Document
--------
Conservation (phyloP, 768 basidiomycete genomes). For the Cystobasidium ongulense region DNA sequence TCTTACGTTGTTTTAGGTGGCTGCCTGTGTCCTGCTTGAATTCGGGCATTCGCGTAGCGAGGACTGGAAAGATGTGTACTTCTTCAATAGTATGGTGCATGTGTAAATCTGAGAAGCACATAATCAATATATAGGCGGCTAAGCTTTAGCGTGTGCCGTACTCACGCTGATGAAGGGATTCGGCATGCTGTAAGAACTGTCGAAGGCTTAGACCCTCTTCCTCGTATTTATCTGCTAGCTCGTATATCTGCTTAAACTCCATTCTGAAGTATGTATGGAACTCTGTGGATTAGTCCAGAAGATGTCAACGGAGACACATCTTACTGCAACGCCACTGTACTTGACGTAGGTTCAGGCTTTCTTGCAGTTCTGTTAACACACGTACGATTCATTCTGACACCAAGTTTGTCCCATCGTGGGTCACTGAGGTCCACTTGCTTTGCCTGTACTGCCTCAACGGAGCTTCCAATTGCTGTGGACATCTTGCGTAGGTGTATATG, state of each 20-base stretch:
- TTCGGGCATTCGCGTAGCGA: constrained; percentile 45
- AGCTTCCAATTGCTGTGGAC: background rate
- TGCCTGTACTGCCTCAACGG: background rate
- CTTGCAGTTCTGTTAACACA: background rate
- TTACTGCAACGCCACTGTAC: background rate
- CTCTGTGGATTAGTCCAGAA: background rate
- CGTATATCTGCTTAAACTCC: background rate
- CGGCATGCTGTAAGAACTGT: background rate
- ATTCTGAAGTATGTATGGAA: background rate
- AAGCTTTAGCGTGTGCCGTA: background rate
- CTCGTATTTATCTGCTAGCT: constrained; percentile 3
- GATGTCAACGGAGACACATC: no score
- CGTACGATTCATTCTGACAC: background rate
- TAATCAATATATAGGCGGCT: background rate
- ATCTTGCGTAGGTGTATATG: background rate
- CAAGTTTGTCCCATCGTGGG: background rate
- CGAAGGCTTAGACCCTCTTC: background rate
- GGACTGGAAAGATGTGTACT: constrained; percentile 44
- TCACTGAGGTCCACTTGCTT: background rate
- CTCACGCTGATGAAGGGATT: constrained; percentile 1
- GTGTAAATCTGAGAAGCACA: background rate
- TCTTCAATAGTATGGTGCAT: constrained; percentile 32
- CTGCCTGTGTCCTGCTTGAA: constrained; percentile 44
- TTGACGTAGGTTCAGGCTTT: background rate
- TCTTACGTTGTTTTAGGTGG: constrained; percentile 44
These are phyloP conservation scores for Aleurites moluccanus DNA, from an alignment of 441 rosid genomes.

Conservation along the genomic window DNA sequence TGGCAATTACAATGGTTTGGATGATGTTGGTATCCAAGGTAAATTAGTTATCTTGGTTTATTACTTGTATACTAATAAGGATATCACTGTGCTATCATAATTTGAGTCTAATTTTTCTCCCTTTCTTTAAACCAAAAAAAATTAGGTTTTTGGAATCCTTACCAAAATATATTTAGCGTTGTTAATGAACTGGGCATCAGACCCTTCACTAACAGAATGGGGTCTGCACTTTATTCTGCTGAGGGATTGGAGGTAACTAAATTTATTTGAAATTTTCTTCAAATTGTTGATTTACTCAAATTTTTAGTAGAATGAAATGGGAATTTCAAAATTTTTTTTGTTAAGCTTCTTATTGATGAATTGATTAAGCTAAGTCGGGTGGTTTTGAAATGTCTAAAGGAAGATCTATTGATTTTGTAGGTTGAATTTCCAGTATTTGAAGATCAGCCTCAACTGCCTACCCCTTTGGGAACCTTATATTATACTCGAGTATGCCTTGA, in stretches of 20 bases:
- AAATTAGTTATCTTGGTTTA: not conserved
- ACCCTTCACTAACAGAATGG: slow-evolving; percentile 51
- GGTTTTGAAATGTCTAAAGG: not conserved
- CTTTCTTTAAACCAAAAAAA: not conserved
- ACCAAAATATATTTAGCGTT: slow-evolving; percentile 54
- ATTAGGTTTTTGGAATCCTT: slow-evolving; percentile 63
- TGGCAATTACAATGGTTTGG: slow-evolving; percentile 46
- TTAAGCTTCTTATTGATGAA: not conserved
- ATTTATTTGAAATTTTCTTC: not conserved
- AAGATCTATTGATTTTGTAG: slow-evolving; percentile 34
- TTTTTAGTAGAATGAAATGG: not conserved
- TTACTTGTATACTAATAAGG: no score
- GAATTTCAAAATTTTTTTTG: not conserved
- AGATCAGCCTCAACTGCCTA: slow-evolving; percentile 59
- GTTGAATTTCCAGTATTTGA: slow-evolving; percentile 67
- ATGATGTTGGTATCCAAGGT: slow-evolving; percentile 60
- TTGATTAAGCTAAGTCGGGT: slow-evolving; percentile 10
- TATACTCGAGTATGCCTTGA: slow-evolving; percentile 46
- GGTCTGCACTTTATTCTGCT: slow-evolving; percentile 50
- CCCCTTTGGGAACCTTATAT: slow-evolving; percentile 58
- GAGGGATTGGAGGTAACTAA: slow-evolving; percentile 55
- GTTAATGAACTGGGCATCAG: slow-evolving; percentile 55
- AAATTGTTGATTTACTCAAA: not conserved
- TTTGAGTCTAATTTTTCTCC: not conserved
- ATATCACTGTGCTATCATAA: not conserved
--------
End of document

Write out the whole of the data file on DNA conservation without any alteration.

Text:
Conservation (phyloP, 768 basidiomycete genomes). For the Cystobasidium ongulense region DNA sequence TCTTACGTTGTTTTAGGTGGCTGCCTGTGTCCTGCTTGAATTCGGGCATTCGCGTAGCGAGGACTGGAAAGATGTGTACTTCTTCAATAGTATGGTGCATGTGTAAATCTGAGAAGCACATAATCAATATATAGGCGGCTAAGCTTTAGCGTGTGCCGTACTCACGCTGATGAAGGGATTCGGCATGCTGTAAGAACTGTCGAAGGCTTAGACCCTCTTCCTCGTATTTATCTGCTAGCTCGTATATCTGCTTAAACTCCATTCTGAAGTATGTATGGAACTCTGTGGATTAGTCCAGAAGATGTCAACGGAGACACATCTTACTGCAACGCCACTGTACTTGACGTAGGTTCAGGCTTTCTTGCAGTTCTGTTAACACACGTACGATTCATTCTGACACCAAGTTTGTCCCATCGTGGGTCACTGAGGTCCACTTGCTTTGCCTGTACTGCCTCAACGGAGCTTCCAATTGCTGTGGACATCTTGCGTAGGTGTATATG, state of each 20-base stretch:
- TTCGGGCATTCGCGTAGCGA: constrained; percentile 45
- AGCTTCCAATTGCTGTGGAC: background rate
- TGCCTGTACTGCCTCAACGG: background rate
- CTTGCAGTTCTGTTAACACA: background rate
- TTACTGCAACGCCACTGTAC: background rate
- CTCTGTGGATTAGTCCAGAA: background rate
- CGTATATCTGCTTAAACTCC: background rate
- CGGCATGCTGTAAGAACTGT: background rate
- ATTCTGAAGTATGTATGGAA: background rate
- AAGCTTTAGCGTGTGCCGTA: background rate
- CTCGTATTTATCTGCTAGCT: constrained; percentile 3
- GATGTCAACGGAGACACATC: no score
- CGTACGATTCATTCTGACAC: background rate
- TAATCAATATATAGGCGGCT: background rate
- ATCTTGCGTAGGTGTATATG: background rate
- CAAGTTTGTCCCATCGTGGG: background rate
- CGAAGGCTTAGACCCTCTTC: background rate
- GGACTGGAAAGATGTGTACT: constrained; percentile 44
- TCACTGAGGTCCACTTGCTT: background rate
- CTCACGCTGATGAAGGGATT: constrained; percentile 1
- GTGTAAATCTGAGAAGCACA: background rate
- TCTTCAATAGTATGGTGCAT: constrained; percentile 32
- CTGCCTGTGTCCTGCTTGAA: constrained; percentile 44
- TTGACGTAGGTTCAGGCTTT: background rate
- TCTTACGTTGTTTTAGGTGG: constrained; percentile 44
These are phyloP conservation scores for Aleurites moluccanus DNA, from an alignment of 441 rosid genomes.

Conservation along the genomic window DNA sequence TGGCAATTACAATGGTTTGGATGATGTTGGTATCCAAGGTAAATTAGTTATCTTGGTTTATTACTTGTATACTAATAAGGATATCACTGTGCTATCATAATTTGAGTCTAATTTTTCTCCCTTTCTTTAAACCAAAAAAAATTAGGTTTTTGGAATCCTTACCAAAATATATTTAGCGTTGTTAATGAACTGGGCATCAGACCCTTCACTAACAGAATGGGGTCTGCACTTTATTCTGCTGAGGGATTGGAGGTAACTAAATTTATTTGAAATTTTCTTCAAATTGTTGATTTACTCAAATTTTTAGTAGAATGAAATGGGAATTTCAAAATTTTTTTTGTTAAGCTTCTTATTGATGAATTGATTAAGCTAAGTCGGGTGGTTTTGAAATGTCTAAAGGAAGATCTATTGATTTTGTAGGTTGAATTTCCAGTATTTGAAGATCAGCCTCAACTGCCTACCCCTTTGGGAACCTTATATTATACTCGAGTATGCCTTGA, in stretches of 20 bases:
- AAATTAGTTATCTTGGTTTA: not conserved
- ACCCTTCACTAACAGAATGG: slow-evolving; percentile 51
- GGTTTTGAAATGTCTAAAGG: not conserved
- CTTTCTTTAAACCAAAAAAA: not conserved
- ACCAAAATATATTTAGCGTT: slow-evolving; percentile 54
- ATTAGGTTTTTGGAATCCTT: slow-evolving; percentile 63
- TGGCAATTACAATGGTTTGG: slow-evolving; percentile 46
- TTAAGCTTCTTATTGATGAA: not conserved
- ATTTATTTGAAATTTTCTTC: not conserved
- AAGATCTATTGATTTTGTAG: slow-evolving; percentile 34
- TTTTTAGTAGAATGAAATGG: not conserved
- TTACTTGTATACTAATAAGG: no score
- GAATTTCAAAATTTTTTTTG: not conserved
- AGATCAGCCTCAACTGCCTA: slow-evolving; percentile 59
- GTTGAATTTCCAGTATTTGA: slow-evolving; percentile 67
- ATGATGTTGGTATCCAAGGT: slow-evolving; percentile 60
- TTGATTAAGCTAAGTCGGGT: slow-evolving; percentile 10
- TATACTCGAGTATGCCTTGA: slow-evolving; percentile 46
- GGTCTGCACTTTATTCTGCT: slow-evolving; percentile 50
- CCCCTTTGGGAACCTTATAT: slow-evolving; percentile 58
- GAGGGATTGGAGGTAACTAA: slow-evolving; percentile 55
- GTTAATGAACTGGGCATCAG: slow-evolving; percentile 55
- AAATTGTTGATTTACTCAAA: not conserved
- TTTGAGTCTAATTTTTCTCC: not conserved
- ATATCACTGTGCTATCATAA: not conserved